in the \'cr> primdiv. and
Impulsive eitort to provo its
nature.
It was oil. all i.iih-
But he had to b ruah !
to a nearby hospital *> that
bums sustained In U I
and hands could be tieated
He was allowed to go
home.I.N.S
Editor Arrested
For Hi^li Tn'uson
ATHENS, August 24.
Dienystofl Chrvstakos. left-wing
It mber of tl I
r ,.'..
U I \y fore Ihe Mil.l.i'
ourl on charges of Mnh- '
I* i- the adltor of Uie Leit-Wihg
owiptpai llemt" ratfw.i
rhich ii aceuMd l>Un| In . .i i nfldt i Uu
I set what I i an '"
WO Ac trtean tank
Ultn m u-<\ more
l ' doaan nemv tanks
. ppotlfo bu Forces In position
U n tha Naktoruj itiv.i araund
a i ,i wneuwai CotnmuuW
eould lamuli uu offensive b
f pushini Unltad rfatloi
ItO Ihe toe, i,, .
th.it ii i> prubahh t.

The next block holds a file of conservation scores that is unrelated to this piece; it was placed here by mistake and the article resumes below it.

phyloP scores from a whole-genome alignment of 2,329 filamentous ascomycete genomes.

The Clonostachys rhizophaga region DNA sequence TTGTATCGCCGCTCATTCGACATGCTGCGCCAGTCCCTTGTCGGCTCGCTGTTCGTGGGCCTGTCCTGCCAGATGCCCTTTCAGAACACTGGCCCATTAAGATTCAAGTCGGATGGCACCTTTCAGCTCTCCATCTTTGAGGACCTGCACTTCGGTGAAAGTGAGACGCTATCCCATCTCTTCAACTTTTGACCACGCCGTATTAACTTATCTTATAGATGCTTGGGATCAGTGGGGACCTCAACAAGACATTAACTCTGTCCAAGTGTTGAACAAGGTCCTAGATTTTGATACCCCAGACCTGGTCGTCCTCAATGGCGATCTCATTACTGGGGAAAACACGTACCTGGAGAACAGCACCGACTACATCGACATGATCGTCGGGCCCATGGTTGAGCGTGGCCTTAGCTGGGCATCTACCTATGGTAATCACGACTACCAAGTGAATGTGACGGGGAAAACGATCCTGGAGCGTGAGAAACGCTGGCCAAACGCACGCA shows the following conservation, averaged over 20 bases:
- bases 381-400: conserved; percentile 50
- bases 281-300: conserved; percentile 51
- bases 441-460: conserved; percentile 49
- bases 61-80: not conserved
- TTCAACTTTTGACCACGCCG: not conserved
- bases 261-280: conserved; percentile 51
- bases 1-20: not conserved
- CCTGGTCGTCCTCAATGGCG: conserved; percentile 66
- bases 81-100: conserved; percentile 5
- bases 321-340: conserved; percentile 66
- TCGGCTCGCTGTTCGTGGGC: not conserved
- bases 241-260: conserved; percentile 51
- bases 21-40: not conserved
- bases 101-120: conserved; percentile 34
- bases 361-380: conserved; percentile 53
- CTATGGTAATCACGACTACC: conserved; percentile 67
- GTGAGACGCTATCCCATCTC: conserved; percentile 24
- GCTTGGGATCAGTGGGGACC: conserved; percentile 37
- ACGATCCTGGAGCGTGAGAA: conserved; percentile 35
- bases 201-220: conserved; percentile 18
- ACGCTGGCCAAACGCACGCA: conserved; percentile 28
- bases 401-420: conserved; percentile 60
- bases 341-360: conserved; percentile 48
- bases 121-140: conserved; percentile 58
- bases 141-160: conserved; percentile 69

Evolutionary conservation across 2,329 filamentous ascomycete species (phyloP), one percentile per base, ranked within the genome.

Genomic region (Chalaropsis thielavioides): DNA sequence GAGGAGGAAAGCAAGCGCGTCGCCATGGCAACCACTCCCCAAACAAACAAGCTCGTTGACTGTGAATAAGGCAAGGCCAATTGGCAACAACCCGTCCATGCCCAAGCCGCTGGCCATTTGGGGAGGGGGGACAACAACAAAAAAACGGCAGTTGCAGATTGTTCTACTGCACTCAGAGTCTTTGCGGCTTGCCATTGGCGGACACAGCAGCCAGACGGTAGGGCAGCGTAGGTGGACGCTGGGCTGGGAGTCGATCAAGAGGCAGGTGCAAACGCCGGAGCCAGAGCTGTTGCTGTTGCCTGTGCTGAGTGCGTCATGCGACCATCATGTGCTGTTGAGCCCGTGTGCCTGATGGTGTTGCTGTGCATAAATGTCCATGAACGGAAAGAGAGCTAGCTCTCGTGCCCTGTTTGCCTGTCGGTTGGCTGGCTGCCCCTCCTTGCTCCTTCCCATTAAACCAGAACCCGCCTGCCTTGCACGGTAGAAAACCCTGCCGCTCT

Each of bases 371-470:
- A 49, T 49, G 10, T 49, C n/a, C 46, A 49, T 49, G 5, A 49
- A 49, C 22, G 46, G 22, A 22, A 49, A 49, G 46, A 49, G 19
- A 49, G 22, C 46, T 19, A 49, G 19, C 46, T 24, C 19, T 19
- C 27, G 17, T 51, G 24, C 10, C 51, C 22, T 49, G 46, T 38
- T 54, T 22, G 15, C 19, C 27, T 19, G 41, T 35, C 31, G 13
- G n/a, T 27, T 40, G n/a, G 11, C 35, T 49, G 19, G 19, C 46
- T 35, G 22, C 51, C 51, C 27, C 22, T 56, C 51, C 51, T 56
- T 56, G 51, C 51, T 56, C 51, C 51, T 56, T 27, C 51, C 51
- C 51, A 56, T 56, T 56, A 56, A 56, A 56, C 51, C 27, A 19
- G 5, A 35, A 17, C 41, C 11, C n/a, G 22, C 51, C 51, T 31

1
i |)|l :!,
fti an
doubted
Of tow c^onununrsi
(upposoU lo I. ivt i-
his cavalry in the T.
Mast week. General ('.
>ny but the North
Korean BooOPd Division h.i.i men
than 5l pet cent of its Usjngth
Renter
We Are Back
Where We
Started
-SAYS NEHRU
NEW UE1JII, Aul 21
Indian I'm,.,,. Mb |, ,.,,
'...... Ihll will,
the f.iilm, Q| :, ,., .
Mediator Su Owen Diui'i mU-
Uan un Um k.i-iih .
buck lo when- wi .imii.i
Nehru lold ., .._
"* '*. WJ^. b9vmut9 the S'- r the OUM-
KOREA, Aug. 24.
'("OUCHINy down only long enough to reload and
refuel, bombers used as tactical artillery shot
up North Korean forces today, crippling Commu
nist efforts to mount a new offensive across the
N.ikt01114 Biver.
Light bombers and fighters concentrated on the
two most critical fronts west of Hasan on the
south coast approaches to MacArthur's vital port
of Pusan, supply harbour, and the Waegwan Kunwi
sector where communist forces were reported mass
ing for a new major assault on Taegu.
Late frontline despatches said that the battle area had
been ominously quiet for w> hours but a new Communist
iiitrmpl t, overrun TaeiUi and an attempt to push south
Weather highway to Pusan. was expected at
over the I